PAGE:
WINDHAM — Regarding the buildout described in the Dec. 17 Portland Press Herald (“Big Navy request might boost Bath Iron Works,” Page A1):

Currently, our Navy has 88 destroyers and cruisers; 16 more would bring the total to 104. There are a total of 224 destroyers and cruisers in the world’s navies, of which 73 belong to our allies, 51 to China and Russia and 12 to North Korea and Iran.

This means that 72 percent of the world’s destroyers and cruisers belong to the United States and our allies, and 28 percent to our adversaries. Why do we need 16 more destroyers and cruisers?

Currently, our Navy has 75 nuclear subs; 18 more would bring the total to 93. There are a total of 526 submarines in the world’s navies, of which 135 belong to our allies, 128 to China and Russia, 103 to North Korea and Iran, and 85 to other navies.

This means that 40 percent of the world’s submarines belong to the United States and our allies, 44 percent to our adversaries and 16 percent to others. If we limit the discussion to nuclear submarines, 63 percent of the world’s nuclear subs belong to the United States and our allies, 36 percent to our adversaries and 1 percent to others. Why do we need 18 more submarines?

Currently, our Navy has 11 fleet-type carriers (including short-takeoff and catapult carriers; excluding helicopter carriers); one more would bring the total to 12. There are a total of 19 fleet-type carriers in the world’s navies, of which three belong to our allies, two to China and Russia and three to others. (Only the United States, France and Russia have nuclear carriers.)

This means that 74 percent of the world’s fleet carriers belong to the United States and our allies, 11 percent to our adversaries and 16 percent to others. Why do we need another fleet carrier?

It is not a trivial matter that the above analysis does not consider naval efficacy, i.e., that sizes and/or capabilities of the vessels in our Navy, and those of our allies, are far superior to those of our adversaries. On the other hand, Russia and China have announced plans to augment their navies. That said, U.S. funding commitments need to be based on verifiable adversary buildouts and proportional responses made in conjunction with our allies.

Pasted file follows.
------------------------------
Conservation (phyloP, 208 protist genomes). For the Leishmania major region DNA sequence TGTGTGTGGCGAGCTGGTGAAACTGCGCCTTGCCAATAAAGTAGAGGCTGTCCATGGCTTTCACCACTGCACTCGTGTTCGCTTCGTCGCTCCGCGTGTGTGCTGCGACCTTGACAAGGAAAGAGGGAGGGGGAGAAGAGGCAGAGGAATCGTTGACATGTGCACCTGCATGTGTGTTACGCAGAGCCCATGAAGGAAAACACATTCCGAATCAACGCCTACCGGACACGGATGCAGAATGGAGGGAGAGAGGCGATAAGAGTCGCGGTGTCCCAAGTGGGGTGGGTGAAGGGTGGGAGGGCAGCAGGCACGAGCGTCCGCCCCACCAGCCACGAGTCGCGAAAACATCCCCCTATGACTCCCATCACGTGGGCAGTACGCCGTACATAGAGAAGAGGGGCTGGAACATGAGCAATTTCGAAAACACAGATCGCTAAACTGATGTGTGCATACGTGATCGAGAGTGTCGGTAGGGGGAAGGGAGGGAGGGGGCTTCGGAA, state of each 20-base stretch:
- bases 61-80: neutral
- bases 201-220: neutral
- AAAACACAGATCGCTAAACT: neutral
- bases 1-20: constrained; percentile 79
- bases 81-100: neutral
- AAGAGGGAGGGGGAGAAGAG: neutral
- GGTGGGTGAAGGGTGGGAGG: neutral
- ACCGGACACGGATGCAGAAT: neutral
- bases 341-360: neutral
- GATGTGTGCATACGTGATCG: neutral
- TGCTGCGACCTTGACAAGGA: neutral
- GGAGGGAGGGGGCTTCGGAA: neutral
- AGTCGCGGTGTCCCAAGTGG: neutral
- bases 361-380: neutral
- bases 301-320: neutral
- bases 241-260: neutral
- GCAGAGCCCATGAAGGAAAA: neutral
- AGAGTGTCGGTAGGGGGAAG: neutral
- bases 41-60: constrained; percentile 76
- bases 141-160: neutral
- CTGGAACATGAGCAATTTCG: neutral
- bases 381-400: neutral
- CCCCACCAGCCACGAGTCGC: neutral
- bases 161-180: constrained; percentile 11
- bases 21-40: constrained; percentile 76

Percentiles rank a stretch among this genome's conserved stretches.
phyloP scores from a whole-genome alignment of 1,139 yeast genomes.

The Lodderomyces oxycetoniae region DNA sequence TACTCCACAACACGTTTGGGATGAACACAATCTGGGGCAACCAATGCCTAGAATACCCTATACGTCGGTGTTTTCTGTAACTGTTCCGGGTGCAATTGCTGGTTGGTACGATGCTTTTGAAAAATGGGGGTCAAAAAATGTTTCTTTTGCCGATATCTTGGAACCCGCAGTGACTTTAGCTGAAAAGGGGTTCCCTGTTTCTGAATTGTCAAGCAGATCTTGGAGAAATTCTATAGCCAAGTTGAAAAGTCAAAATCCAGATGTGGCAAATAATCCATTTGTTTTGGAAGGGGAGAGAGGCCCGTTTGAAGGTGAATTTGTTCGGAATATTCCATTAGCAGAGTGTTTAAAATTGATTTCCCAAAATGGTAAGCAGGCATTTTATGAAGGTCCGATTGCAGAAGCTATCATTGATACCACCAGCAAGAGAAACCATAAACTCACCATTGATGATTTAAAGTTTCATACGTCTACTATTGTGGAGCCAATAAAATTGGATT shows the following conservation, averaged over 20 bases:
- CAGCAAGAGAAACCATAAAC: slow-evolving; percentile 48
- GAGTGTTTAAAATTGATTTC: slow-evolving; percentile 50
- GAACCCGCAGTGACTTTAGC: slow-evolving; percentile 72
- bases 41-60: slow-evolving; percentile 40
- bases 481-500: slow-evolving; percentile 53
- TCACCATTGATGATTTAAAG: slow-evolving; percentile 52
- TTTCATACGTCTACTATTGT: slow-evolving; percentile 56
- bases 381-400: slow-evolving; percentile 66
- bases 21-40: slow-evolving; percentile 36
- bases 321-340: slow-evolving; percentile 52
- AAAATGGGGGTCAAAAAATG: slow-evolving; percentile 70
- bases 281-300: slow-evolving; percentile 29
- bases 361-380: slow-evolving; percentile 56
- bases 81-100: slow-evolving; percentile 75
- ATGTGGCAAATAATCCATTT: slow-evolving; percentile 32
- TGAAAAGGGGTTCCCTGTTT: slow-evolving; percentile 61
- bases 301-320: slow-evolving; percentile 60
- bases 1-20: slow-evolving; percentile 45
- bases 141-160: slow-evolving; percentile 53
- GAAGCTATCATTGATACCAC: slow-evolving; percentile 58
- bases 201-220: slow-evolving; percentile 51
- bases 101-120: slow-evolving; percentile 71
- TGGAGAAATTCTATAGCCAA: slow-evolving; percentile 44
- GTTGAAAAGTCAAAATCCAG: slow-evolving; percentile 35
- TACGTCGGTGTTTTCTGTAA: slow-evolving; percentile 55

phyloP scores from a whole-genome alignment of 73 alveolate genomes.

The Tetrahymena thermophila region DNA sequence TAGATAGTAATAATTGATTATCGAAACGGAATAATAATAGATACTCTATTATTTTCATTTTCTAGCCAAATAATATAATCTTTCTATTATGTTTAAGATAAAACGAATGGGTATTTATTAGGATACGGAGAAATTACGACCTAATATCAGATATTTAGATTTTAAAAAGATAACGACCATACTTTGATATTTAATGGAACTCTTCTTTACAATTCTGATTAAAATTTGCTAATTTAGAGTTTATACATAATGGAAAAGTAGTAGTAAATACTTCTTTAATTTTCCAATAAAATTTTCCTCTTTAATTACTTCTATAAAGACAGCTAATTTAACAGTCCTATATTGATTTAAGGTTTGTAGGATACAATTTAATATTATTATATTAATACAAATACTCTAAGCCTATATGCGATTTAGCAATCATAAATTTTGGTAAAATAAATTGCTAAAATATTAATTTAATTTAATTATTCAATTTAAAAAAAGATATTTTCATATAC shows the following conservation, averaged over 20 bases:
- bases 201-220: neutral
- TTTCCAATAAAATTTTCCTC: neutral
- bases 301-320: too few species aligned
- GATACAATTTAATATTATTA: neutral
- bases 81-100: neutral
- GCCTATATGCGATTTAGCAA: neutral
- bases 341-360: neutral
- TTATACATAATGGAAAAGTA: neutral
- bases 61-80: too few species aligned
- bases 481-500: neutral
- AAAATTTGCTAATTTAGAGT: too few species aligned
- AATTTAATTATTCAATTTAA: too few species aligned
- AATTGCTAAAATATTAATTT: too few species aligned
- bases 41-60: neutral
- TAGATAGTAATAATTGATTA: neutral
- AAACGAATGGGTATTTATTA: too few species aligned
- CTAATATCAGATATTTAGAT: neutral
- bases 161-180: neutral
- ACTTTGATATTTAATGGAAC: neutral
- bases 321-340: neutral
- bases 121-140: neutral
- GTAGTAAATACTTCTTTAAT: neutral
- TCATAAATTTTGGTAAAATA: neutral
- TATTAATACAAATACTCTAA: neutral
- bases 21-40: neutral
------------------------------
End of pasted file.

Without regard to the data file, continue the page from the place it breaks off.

As President-elect Donald Trump has correctly said (paraphrasing), the United States can no longer afford to be the world’s policeman on our nickel alone; our allies need to step up and pay their fair share of the cost of our military might. Our national debt is $20 trillion and has been climbing at an average rate of $2.5 billion per day since Sept. 30, 2012, according to the website www.brillig.com/debt_clock.

Measured in 2016 dollars, the cost of the buildout described in the Press Herald is estimated to be $110 billion to $120 billion over the next 30 years. (A more realistic estimate is $170 billion.) We need a heck of a lot more explanation and justification than “a Navy assessment of future needs to counter emerging threats recommends achieving a 355-ship fleet” before committing to such a costly program.

The term “zero-based budgeting” comes to mind, as does a Washington Post editorial in the Dec. 9 edition of this newspaper discussing how Deputy Defense Secretary Robert Work tried to bury an internal study concluding that the Department of Defense “could save $125 billion over five years” and avoid “bloat and wasteful overhead.”

The root cause of this unsustainable fiscal situation is that our U.S. representatives and senators in Congress believe (with some justification) that – regardless of cost effectiveness or verifiable need – their job is to bring home the bacon to companies like Bath Iron Works, which employs around 5,500 workers depending upon workload. Legitimate reasons for exorbitant Defense Department expenditures need to be articulated and communicated to our citizens. Obscenely irresponsible fiscal behavior needs to stop. It is way past time for our elected officials to start exercising fiscal restraint and end the out-of-control downward spiral that is corporate welfare spending and a major contributor to the bankrupting of our country.

EDITOR’S NOTE: This column has been changed at the author’s request to provide more information about the figure cited in reference to the daily increase of the national debt.